On clinical diagnosis of mucormycosis, treatment with systemic amphotericin B was started in all the patients. Based on the clinical staging and nature of the surgery that the patients had undergone subsequently, patients were categorized into three different treatment groups: A, B, and C. Treatment A regimen included medical treatment and nasal debridement; B regimen included medical treatment and nasal debridement with orbital exenteration; and C regimen involved only medical treatment. Patients with rhino-orbital disease (stage II) underwent either treatment A or B while patients with ROC disease (stage III) and those who were not willing for any surgery received treatment C regimen.
The outcome measures for our study were evaluated as treatment success and treatment failure. Treatment success was characterized by systemic stability, metabolic control, and disease-free condition. Treatment failure was characterized by disease progression to a severe condition, deterioration of the physical condition, or death due to the infection [10].

Statistical analysis

The data were entered and analyzed using IBM SPSS ver. 26.0 (IBM Corp., Armonk, NY, USA). Descriptive statistics were represented using mean ± standard deviation for continuous variables. Nonparametric variables were analyzed using the chi-square and Fischer exact test. Comparison of means was performed using Student t-test for parameters showing normal distribution and Mann-Whitney U-test for nonnormally distributed parameters. Normality of distribution was assessed for all continuous variables using Shapiro-Wilk test. Linear regression analysis was performed on continuous variables including blood urea, random blood sugar, creatinine, age, and duration of symptoms to assess their impact on final outcomes. Significant variables on univariate analysis were further subjected to logistic regression analysis after performing multicollinearity test. A p-value of less than 0.05 was considered statistically significant.

Results

Demographics

A total of 52 patients of mucormycosis with orbital or ocular involvement presented to Jawaharlal Institute of Postgraduate Medical Education and Research during the study period. Two patients had bilateral involvement. Thirty-six patients (69.2%) were male and 16 patients (30.7%) were female. Mean age at presentation was 51.84 ± 14.06 years (Table 1).

Systemic status

Fifty-one patients (98.4%) had diabetes mellitus (DM) of which 33 patients (63.4%) were found to have uncontrolled sugars (>250 mg/dL) and 15 patients (28.8%) had diabetic ketoacidosis (DKA). Renal involvement in the form of acute kidney injury was found in 14 patients (26.9%), while hepatic failure was seen in four patients (7.7%). Eight patients had systemic hypertension while three had cardiovascular disease. Cerebral involvement (ROC or stage III disease) was seen in eight patients (15.4%). Stage II disease was seen in 44 patients (84.6%). The mean duration of systemic symptoms was 13.12 ± 6.98 days whereas the mean duration of ocular symptoms was 7.28 ± 3.46 days.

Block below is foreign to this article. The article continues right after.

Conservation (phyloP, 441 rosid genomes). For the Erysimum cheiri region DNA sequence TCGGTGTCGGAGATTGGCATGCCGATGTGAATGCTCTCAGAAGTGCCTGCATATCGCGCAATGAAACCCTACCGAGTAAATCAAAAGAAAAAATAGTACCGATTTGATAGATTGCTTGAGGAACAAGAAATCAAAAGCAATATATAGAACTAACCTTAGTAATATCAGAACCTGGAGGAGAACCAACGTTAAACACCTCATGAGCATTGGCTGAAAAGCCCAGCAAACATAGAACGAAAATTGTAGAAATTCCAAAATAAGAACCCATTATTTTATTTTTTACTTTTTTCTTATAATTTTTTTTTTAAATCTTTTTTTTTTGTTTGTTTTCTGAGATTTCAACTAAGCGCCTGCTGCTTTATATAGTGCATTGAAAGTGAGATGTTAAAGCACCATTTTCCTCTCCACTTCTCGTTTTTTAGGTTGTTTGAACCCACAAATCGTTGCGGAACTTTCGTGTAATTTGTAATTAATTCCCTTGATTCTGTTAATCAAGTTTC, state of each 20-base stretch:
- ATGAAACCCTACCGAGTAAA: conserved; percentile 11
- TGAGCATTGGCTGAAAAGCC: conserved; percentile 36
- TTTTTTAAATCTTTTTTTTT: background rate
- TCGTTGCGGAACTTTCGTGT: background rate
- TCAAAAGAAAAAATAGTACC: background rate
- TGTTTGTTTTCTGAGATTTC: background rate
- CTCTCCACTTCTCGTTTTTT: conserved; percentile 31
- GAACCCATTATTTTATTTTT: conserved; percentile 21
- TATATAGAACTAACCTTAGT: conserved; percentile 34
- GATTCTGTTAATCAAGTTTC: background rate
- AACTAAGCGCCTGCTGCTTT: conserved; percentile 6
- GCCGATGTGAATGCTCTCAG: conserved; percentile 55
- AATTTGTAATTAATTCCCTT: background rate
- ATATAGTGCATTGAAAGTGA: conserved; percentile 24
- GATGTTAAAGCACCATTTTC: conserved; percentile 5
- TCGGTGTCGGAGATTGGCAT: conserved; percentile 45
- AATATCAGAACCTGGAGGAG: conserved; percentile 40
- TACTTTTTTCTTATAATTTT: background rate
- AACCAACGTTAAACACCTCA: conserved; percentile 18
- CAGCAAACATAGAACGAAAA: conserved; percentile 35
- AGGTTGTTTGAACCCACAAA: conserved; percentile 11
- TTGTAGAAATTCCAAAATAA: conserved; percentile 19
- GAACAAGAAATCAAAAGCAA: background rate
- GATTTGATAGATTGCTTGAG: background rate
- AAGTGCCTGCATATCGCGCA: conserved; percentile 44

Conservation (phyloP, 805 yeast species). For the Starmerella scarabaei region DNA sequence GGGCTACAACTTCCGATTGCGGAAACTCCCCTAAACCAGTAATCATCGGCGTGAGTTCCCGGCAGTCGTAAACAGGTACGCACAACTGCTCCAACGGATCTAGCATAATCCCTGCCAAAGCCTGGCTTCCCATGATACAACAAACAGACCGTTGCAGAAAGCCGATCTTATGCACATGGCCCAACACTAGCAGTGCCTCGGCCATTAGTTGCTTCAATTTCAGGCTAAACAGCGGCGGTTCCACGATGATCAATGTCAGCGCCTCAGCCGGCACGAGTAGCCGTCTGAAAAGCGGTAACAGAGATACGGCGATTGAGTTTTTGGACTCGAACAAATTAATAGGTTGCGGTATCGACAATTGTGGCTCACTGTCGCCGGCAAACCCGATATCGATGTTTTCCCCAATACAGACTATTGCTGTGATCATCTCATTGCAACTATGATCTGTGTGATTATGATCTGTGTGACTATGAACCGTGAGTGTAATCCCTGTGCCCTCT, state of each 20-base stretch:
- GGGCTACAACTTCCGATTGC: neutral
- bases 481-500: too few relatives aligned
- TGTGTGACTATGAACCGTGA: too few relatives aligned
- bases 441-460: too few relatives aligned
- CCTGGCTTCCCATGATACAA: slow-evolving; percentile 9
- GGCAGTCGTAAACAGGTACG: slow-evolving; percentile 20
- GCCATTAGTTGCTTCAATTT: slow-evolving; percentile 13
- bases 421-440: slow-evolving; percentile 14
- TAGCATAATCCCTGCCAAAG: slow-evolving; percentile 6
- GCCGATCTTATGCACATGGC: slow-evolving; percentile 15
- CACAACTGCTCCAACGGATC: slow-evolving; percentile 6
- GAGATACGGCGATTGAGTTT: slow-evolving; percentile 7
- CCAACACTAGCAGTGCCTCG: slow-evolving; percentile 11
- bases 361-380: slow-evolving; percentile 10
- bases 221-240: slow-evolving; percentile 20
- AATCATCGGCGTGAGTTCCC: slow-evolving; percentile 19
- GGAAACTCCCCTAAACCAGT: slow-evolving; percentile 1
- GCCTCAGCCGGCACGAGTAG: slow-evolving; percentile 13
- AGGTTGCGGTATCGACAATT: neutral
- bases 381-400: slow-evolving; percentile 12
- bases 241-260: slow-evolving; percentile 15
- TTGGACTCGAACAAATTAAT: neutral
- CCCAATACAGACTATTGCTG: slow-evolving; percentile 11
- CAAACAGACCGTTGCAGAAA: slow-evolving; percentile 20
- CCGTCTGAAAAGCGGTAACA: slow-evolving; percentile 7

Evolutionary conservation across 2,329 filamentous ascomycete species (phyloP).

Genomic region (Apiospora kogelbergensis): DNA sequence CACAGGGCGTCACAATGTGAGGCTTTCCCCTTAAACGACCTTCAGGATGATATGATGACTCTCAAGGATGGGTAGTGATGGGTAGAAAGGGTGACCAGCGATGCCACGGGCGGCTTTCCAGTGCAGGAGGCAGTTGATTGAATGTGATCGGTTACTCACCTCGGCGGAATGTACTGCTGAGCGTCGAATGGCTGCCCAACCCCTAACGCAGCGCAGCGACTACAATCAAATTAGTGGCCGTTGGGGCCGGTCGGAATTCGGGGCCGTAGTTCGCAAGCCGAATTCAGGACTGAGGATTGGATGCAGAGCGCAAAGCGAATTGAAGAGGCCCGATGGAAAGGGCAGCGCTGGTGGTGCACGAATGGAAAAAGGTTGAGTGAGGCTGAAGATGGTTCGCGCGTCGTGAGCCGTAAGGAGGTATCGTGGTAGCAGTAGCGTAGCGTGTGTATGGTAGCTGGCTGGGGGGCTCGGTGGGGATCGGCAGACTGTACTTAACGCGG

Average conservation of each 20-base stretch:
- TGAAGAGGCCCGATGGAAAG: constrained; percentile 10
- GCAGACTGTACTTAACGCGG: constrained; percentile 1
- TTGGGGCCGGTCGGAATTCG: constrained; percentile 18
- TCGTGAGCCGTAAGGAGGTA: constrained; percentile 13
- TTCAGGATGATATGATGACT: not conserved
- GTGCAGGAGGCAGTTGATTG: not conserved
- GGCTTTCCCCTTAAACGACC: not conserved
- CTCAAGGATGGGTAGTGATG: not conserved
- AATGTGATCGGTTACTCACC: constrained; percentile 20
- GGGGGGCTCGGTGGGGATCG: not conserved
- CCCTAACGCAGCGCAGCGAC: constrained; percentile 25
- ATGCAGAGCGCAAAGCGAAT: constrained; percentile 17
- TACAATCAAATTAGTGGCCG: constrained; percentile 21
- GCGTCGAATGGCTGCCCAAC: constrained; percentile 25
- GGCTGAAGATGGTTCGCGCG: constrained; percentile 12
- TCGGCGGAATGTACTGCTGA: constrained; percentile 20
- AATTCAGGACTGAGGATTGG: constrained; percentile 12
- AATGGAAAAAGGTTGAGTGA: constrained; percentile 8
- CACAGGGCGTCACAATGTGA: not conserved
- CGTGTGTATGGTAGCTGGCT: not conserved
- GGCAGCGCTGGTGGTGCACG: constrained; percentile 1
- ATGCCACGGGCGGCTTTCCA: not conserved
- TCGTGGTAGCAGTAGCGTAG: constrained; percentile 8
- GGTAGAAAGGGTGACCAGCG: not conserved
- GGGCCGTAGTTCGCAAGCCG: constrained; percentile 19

Uncontrolled blood sugars at presentation (p = 0.008), presence of DKA (p = 0.03), blood urea levels at presentation (p = 0.034), and duration of ocular symptoms (blurring of vision, ptosis, proptosis, etc.) at presentation (p = 0.034) were all associated with poor treatment outcome on univariate analysis (Table 1). However, we could not find any significant association of the treatment outcomes with either the duration of systemic symptoms (fever, nasal discharge, headache, etc.) at presentation or at the stage of the disease (stage II or stage III).

Ocular assessment

Ocular assessment details at presentation are shown in Table 2. BCVA at presentation was 20 / 200 or better in 14 patients (26.9%), hand movements (HM) to 20 / 200 in 12 patients (23.1%), and no perception of light (NPL) in 22 patients (42.3%). One patient with bilateral involvement had NPL vision in both eyes. Vision could not be assessed in four patients due to altered sensorium. NPL vision at presentation was associated with poor treatment outcome (p = 0.001) on univariate analysis. Ptosis was noted in 40 patients (76.9%) and proptosis in 43 patients (82.7%) at presentation. Presence of ptosis was associated with poor outcome (p = 0.006) on univariate analysis. Relative afferent pupillary defect (RAPD) was noted in 29 patients (55.8%) and it was also associated with poor treatment outcome (p = 0.008) on univariate analysis. CRAO was seen in 16 patients (30.8%), cilioretinal artery occlusion in one patient, proliferative diabetic retinopathy (DR) in nine patients (17.3%), nonproliferative DR in 12 patients (23.1%). Presence of CRAO was associated with poor treatment outcome (p = 0.021). However, DR status was not associated with poor treatment outcome.
Conjunctival chemosis was noted in 49 patients (94.2%). Corneal involvement was found in 36 patients: neurotrophic keratitis in 11 patients (21.5%), while 25 patients (48.1%) had exposure keratitis. Restriction of extraocular movements was noted in 40 patients (76.9%). Of these clinical features, presence of conjunctival chemosis was noted to be associated with a poor treatment outcome (p = 0.01) along with ptosis (p = 0.03) on univariate analysis.

Imaging findings